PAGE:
I've told ye, stranger, that Hell fer Sartain empties, as it oughter, of co'se, into Kingdom-Come. You can ketch the devil 'most any day in the week on Hell fer Sartain, an' sometimes you can git Glory everlastin' on Kingdom-Come. Hit's the only meetin'-house thar in twenty miles aroun'.

Well, the reg'lar rider, ole Jim Skaggs, was dead, an' the bretherin was a-lookin' aroun' fer somebody to step into ole Jim's shoes. Thar'd been one young feller up thar from the settlemints, a- cavortin' aroun', an' they was studyin' 'bout gittin' him.

``Bretherin' an' sisteren,'' I says, atter the leetle chap was gone, ``he's got the fortitood to speak an' he shorely is well favored. He's got a mighty good hawk eye fer spyin' out evil--an' the gals; he can outholler ole Jim; an' if,'' I says, ``any idees ever comes to him, he'll be a hell-rouser shore--but they ain't comin'!'' An', so sayin', I takes my foot in my hand an' steps fer home.

Stranger, them fellers over thar hain't seed much o' this world. Lots of 'em nuver seed the cyars; some of 'em nuver seed a wagon. An' atter jowerin' an' noratin' fer 'bout two hours, what you reckon they said they aimed to do? They believed they'd take that ar man Beecher, ef they could git him to come. They'd heerd o' Henry endurin' the war, an' they knowed he was agin the rebs, an' they wanted Henry if they could jes git him to come.

Well, I snorted, an' the feud broke out on Hell fer Sartain betwixt the Days an' the Dillons. Mace Day shot Daws Dillon's brother, as I rickollect--somep'n's al'ays a-startin' up that plaguey war an' a-makin' things frolicsome over thar--an' ef it hadn't a-been fer a tall young feller with black hair an' a scar across his forehead, who was a-goin' through the mountains a-settlin' these wars, blame me ef I believe thar ever would 'a' been any mo' preachin' on Kingdom-Come. This feller comes over from Hazlan an' says he aims to hold a meetin' on Kingdom-Come. ``Brother,'' I says, ``that's what no preacher have ever did whilst this war is a-goin' on.'' An' he says, sort o' quiet, ``Well, then, I reckon I'll have to do what no preacher have ever did.'' An' I ups an' says: ``Brother, an ole jedge come up here once from the settlemints to hold couht. `Jedge,' I says, `that's what no jedge have ever did without soldiers since this war's been a-goin' on.' An', brother, the jedge's words was yours, p'int-blank. `All right,' he says, `then I'll have to do what no other jedge have ever did.' An', brother,'' says I to the preacher, ``the jedge done it shore. He jes laid under the couht-house fer two days whilst the boys fit over him. An' when I sees the jedge a-makin' tracks fer the settlemints, I says, `Jedge,' I says, `you spoke a parable shore.' ''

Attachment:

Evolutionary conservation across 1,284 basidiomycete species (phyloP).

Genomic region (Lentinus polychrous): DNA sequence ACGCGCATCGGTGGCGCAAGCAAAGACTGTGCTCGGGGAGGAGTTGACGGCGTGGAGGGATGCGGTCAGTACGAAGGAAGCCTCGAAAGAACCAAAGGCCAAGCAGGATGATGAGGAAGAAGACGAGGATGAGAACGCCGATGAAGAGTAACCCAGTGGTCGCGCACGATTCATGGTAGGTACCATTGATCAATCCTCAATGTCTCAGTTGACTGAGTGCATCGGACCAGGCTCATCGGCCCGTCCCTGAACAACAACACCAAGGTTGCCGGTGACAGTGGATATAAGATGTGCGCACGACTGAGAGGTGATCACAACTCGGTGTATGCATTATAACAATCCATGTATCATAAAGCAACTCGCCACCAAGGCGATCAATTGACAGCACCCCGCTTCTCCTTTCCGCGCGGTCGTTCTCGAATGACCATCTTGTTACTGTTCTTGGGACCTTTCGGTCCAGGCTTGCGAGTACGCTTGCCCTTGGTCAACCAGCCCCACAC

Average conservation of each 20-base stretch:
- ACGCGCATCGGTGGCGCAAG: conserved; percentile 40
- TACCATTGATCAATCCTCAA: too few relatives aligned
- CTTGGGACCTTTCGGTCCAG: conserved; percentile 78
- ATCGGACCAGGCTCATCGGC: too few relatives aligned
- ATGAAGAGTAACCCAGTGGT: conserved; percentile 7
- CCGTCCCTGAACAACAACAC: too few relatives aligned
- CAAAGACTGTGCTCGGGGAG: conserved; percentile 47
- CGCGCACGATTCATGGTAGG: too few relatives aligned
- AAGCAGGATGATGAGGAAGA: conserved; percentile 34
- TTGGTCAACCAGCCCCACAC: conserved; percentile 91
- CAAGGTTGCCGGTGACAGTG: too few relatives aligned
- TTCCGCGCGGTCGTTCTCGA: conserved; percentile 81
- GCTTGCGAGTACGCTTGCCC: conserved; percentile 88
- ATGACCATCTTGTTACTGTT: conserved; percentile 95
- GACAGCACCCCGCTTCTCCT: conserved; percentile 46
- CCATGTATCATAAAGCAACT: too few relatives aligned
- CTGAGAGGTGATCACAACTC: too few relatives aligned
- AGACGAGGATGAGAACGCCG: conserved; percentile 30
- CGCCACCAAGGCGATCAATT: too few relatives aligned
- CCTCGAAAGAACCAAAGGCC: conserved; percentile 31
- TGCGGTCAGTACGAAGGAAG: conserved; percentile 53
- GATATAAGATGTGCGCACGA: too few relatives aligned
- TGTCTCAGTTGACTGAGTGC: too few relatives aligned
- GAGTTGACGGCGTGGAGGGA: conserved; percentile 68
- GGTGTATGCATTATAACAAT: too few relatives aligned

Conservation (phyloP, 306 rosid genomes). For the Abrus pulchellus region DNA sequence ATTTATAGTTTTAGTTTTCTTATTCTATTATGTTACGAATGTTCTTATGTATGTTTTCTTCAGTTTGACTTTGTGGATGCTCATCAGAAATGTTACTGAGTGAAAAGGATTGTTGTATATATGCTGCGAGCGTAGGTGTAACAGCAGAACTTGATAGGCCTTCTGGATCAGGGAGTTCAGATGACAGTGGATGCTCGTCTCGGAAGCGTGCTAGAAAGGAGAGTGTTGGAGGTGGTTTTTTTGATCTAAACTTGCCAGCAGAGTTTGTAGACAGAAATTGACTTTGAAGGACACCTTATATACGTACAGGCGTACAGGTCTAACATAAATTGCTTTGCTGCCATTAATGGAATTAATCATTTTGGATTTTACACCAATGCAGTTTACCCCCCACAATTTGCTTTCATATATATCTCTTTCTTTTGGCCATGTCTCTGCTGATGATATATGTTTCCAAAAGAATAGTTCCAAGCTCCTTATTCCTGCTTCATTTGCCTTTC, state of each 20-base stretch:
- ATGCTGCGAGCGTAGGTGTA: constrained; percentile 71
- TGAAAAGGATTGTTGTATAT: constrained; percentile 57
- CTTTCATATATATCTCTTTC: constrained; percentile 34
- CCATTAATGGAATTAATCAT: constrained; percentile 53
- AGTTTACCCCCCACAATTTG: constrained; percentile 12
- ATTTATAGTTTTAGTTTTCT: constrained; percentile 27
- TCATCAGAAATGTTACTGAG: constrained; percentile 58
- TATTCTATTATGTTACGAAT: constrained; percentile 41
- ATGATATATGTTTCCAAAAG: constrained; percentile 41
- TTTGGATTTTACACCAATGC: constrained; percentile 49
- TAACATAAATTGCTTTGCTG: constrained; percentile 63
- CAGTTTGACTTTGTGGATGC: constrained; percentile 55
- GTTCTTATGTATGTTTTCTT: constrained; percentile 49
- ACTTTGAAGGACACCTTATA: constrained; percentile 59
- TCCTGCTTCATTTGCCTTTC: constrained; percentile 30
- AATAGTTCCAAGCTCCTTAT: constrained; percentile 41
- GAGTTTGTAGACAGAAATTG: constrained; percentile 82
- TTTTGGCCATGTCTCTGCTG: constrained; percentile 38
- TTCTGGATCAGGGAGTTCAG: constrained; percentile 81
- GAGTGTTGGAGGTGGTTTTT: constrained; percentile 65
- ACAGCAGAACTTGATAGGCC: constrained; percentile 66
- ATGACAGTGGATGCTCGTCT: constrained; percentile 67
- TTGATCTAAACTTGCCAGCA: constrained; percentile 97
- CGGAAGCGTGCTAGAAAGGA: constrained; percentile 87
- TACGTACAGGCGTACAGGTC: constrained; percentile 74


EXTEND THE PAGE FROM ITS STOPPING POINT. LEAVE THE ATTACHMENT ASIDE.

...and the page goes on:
Well, sir, the long preacher looked jes as though he was a-sayin' to hisself, ``Yes, I hear ye, but I don't heed ye,'' an' when he says, ``Jes the same, I'm a-goin' to hold a meetin' on Kingdom- Come,'' why, I jes takes my foot in my hand an' ag'in I steps fer home.

That night, stranger, I seed another feller from Hazlan, who was a-tellin' how this here preacher had stopped the war over thar, an' had got the Marcums an' Braytons to shakin' hands; an' next day ole Tom Perkins stops in an' says that wharas there mought 'a' been preachin' somewhar an' sometime, thar nuver had been preachin' afore on Kingdom-Come. So I goes over to the meetin' house, an' they was all thar--Daws Dillon an' Mace Day, the leaders in the war, an' Abe Shivers (you've heerd tell o' Abe) who was a-carryin' tales from one side to t'other an' a-stirrin' up hell ginerally, as Abe most al'ays is; an' thar was Daws on one side o' the meetin'-house an' Mace on t'other, an' both jes a-watchin' fer t'other to make a move, an' thar'd 'a' been billy-hell to pay right thar! Stranger, that long preacher talked jes as easy as I'm a-talkin' now, an' hit was p'int-blank as the feller from Hazlan said. You jes ought 'a' heerd him tellin' about the Lawd a-bein' as pore as any feller thar, an' a-makin' barns an' fences an' ox-yokes an' sech like; an' not a-bein' able to write his own name-- havin' to make his mark mebbe--when he started out to save the world. An' how they tuk him an' nailed him onto a cross when he'd come down fer nothin' but to save 'em; an' stuck a spear big as a corn-knife into his side, an' give him vinegar; an' his own mammy a-standin' down thar on the ground a-cryin' an' a-watchin' him an' he a-fergivin' all of 'em then an' thar!

Thar nuver had been nothin' like that afore on Kingdom-Come, an' all along I heerd fellers a-layin' thar guns down; an when the preacher called out fer sinners, blame me ef the fust feller that riz wasn't Mace Day. An' Mace says, ``Stranger, 'f what you say is true, I reckon the Lawd 'll fergive me too, but I don't believe Daws Dillon ever will,'' an' Mace stood thar lookin' around fer Daws. An' all of a sudden the preacher got up straight an' called out, ``Is thar a human in this house mean an' sorry enough to stand betwixt a man an' his Maker''? An' right thar, stranger, Daws riz. ``Naw, by God, thar hain' t!'' Daws says, an' he walks up to Mace a-holdin' out his hand, an' they all busts out cryin' an' shakin' hands--Days an' Dillons-- jes as the preacher had made 'em do over in Hazlan. An' atter the thing was over, I steps up to the preacher an' I says:

``Brother,'' I says, you spoke a parable, shore.''